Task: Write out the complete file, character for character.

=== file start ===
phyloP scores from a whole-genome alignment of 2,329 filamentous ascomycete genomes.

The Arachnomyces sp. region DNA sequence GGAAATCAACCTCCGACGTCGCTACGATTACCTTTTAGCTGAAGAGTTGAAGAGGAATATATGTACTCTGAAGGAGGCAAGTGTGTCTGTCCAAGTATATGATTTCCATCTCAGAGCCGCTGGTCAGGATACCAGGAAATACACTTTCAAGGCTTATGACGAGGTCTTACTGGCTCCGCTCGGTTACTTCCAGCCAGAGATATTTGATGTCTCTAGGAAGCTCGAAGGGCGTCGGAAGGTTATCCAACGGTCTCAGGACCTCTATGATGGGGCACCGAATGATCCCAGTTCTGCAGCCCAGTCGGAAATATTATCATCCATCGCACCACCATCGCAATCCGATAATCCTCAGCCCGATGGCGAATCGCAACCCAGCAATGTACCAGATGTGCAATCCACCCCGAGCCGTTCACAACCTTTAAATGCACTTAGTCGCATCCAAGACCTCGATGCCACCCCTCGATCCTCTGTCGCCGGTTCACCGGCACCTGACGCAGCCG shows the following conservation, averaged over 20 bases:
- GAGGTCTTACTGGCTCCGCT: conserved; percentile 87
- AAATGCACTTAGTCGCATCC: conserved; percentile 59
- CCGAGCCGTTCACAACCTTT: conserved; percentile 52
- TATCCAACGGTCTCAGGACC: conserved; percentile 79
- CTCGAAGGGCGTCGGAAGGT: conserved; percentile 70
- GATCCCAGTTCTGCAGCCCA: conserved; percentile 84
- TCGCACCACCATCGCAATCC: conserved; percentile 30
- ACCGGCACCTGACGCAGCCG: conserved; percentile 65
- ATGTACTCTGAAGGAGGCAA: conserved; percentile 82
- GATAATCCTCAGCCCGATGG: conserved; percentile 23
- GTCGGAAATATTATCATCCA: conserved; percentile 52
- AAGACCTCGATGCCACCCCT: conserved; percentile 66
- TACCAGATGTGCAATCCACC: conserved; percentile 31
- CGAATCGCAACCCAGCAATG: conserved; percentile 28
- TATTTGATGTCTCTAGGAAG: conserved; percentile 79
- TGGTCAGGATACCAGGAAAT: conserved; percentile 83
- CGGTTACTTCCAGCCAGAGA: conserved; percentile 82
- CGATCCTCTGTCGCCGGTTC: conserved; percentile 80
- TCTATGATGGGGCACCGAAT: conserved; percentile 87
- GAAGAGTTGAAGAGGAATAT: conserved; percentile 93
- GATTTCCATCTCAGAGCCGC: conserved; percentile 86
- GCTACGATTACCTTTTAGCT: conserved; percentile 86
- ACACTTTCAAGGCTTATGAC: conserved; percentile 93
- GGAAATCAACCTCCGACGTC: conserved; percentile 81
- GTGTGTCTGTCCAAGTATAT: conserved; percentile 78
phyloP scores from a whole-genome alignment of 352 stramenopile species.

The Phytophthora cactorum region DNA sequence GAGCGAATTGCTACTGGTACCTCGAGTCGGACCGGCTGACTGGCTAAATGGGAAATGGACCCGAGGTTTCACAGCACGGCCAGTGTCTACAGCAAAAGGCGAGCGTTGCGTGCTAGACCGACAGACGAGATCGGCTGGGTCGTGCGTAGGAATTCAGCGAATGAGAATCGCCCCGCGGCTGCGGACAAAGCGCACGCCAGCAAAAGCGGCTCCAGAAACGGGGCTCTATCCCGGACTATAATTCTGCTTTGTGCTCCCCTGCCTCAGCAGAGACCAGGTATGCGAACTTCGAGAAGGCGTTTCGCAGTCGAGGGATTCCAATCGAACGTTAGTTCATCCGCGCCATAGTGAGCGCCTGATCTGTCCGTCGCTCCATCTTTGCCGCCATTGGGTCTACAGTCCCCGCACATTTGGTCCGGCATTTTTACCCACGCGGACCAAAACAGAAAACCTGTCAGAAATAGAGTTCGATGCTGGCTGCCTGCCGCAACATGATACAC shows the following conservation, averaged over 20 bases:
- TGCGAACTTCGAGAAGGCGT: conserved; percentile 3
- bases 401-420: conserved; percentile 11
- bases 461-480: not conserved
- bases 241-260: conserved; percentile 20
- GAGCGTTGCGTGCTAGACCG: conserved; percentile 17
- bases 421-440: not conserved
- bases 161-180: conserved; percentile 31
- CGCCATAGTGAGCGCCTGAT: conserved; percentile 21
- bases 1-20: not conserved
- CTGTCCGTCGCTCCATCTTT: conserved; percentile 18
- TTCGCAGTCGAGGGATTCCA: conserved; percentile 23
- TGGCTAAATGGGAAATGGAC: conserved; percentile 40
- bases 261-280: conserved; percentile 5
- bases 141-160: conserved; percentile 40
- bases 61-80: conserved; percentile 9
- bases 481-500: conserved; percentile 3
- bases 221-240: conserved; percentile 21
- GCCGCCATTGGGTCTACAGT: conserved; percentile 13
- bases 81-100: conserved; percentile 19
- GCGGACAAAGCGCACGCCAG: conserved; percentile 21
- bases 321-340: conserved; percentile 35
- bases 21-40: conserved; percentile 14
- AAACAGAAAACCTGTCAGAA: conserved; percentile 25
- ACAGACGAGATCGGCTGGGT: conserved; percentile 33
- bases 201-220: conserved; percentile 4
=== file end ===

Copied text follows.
phyloP scores from a whole-genome alignment of 2,329 filamentous ascomycete genomes.

The Arachnomyces sp. region DNA sequence GGAAATCAACCTCCGACGTCGCTACGATTACCTTTTAGCTGAAGAGTTGAAGAGGAATATATGTACTCTGAAGGAGGCAAGTGTGTCTGTCCAAGTATATGATTTCCATCTCAGAGCCGCTGGTCAGGATACCAGGAAATACACTTTCAAGGCTTATGACGAGGTCTTACTGGCTCCGCTCGGTTACTTCCAGCCAGAGATATTTGATGTCTCTAGGAAGCTCGAAGGGCGTCGGAAGGTTATCCAACGGTCTCAGGACCTCTATGATGGGGCACCGAATGATCCCAGTTCTGCAGCCCAGTCGGAAATATTATCATCCATCGCACCACCATCGCAATCCGATAATCCTCAGCCCGATGGCGAATCGCAACCCAGCAATGTACCAGATGTGCAATCCACCCCGAGCCGTTCACAACCTTTAAATGCACTTAGTCGCATCCAAGACCTCGATGCCACCCCTCGATCCTCTGTCGCCGGTTCACCGGCACCTGACGCAGCCG shows the following conservation, averaged over 20 bases:
- GAGGTCTTACTGGCTCCGCT: conserved; percentile 87
- AAATGCACTTAGTCGCATCC: conserved; percentile 59
- CCGAGCCGTTCACAACCTTT: conserved; percentile 52
- TATCCAACGGTCTCAGGACC: conserved; percentile 79
- CTCGAAGGGCGTCGGAAGGT: conserved; percentile 70
- GATCCCAGTTCTGCAGCCCA: conserved; percentile 84
- TCGCACCACCATCGCAATCC: conserved; percentile 30
- ACCGGCACCTGACGCAGCCG: conserved; percentile 65
- ATGTACTCTGAAGGAGGCAA: conserved; percentile 82
- GATAATCCTCAGCCCGATGG: conserved; percentile 23
- GTCGGAAATATTATCATCCA: conserved; percentile 52
- AAGACCTCGATGCCACCCCT: conserved; percentile 66
- TACCAGATGTGCAATCCACC: conserved; percentile 31
- CGAATCGCAACCCAGCAATG: conserved; percentile 28
- TATTTGATGTCTCTAGGAAG: conserved; percentile 79
- TGGTCAGGATACCAGGAAAT: conserved; percentile 83
- CGGTTACTTCCAGCCAGAGA: conserved; percentile 82
- CGATCCTCTGTCGCCGGTTC: conserved; percentile 80
- TCTATGATGGGGCACCGAAT: conserved; percentile 87
- GAAGAGTTGAAGAGGAATAT: conserved; percentile 93
- GATTTCCATCTCAGAGCCGC: conserved; percentile 86
- GCTACGATTACCTTTTAGCT: conserved; percentile 86
- ACACTTTCAAGGCTTATGAC: conserved; percentile 93
- GGAAATCAACCTCCGACGTC: conserved; percentile 81
- GTGTGTCTGTCCAAGTATAT: conserved; percentile 78
phyloP scores from a whole-genome alignment of 352 stramenopile species.

The Phytophthora cactorum region DNA sequence GAGCGAATTGCTACTGGTACCTCGAGTCGGACCGGCTGACTGGCTAAATGGGAAATGGACCCGAGGTTTCACAGCACGGCCAGTGTCTACAGCAAAAGGCGAGCGTTGCGTGCTAGACCGACAGACGAGATCGGCTGGGTCGTGCGTAGGAATTCAGCGAATGAGAATCGCCCCGCGGCTGCGGACAAAGCGCACGCCAGCAAAAGCGGCTCCAGAAACGGGGCTCTATCCCGGACTATAATTCTGCTTTGTGCTCCCCTGCCTCAGCAGAGACCAGGTATGCGAACTTCGAGAAGGCGTTTCGCAGTCGAGGGATTCCAATCGAACGTTAGTTCATCCGCGCCATAGTGAGCGCCTGATCTGTCCGTCGCTCCATCTTTGCCGCCATTGGGTCTACAGTCCCCGCACATTTGGTCCGGCATTTTTACCCACGCGGACCAAAACAGAAAACCTGTCAGAAATAGAGTTCGATGCTGGCTGCCTGCCGCAACATGATACAC shows the following conservation, averaged over 20 bases:
- TGCGAACTTCGAGAAGGCGT: conserved; percentile 3
- bases 401-420: conserved; percentile 11
- bases 461-480: not conserved
- bases 241-260: conserved; percentile 20
- GAGCGTTGCGTGCTAGACCG: conserved; percentile 17
- bases 421-440: not conserved
- bases 161-180: conserved; percentile 31
- CGCCATAGTGAGCGCCTGAT: conserved; percentile 21
- bases 1-20: not conserved
- CTGTCCGTCGCTCCATCTTT: conserved; percentile 18
- TTCGCAGTCGAGGGATTCCA: conserved; percentile 23
- TGGCTAAATGGGAAATGGAC: conserved; percentile 40
- bases 261-280: conserved; percentile 5
- bases 141-160: conserved; percentile 40
- bases 61-80: conserved; percentile 9
- bases 481-500: conserved; percentile 3
- bases 221-240: conserved; percentile 21
- GCCGCCATTGGGTCTACAGT: conserved; percentile 13
- bases 81-100: conserved; percentile 19
- GCGGACAAAGCGCACGCCAG: conserved; percentile 21
- bases 321-340: conserved; percentile 35
- bases 21-40: conserved; percentile 14
- AAACAGAAAACCTGTCAGAA: conserved; percentile 25
- ACAGACGAGATCGGCTGGGT: conserved; percentile 33
- bases 201-220: conserved; percentile 4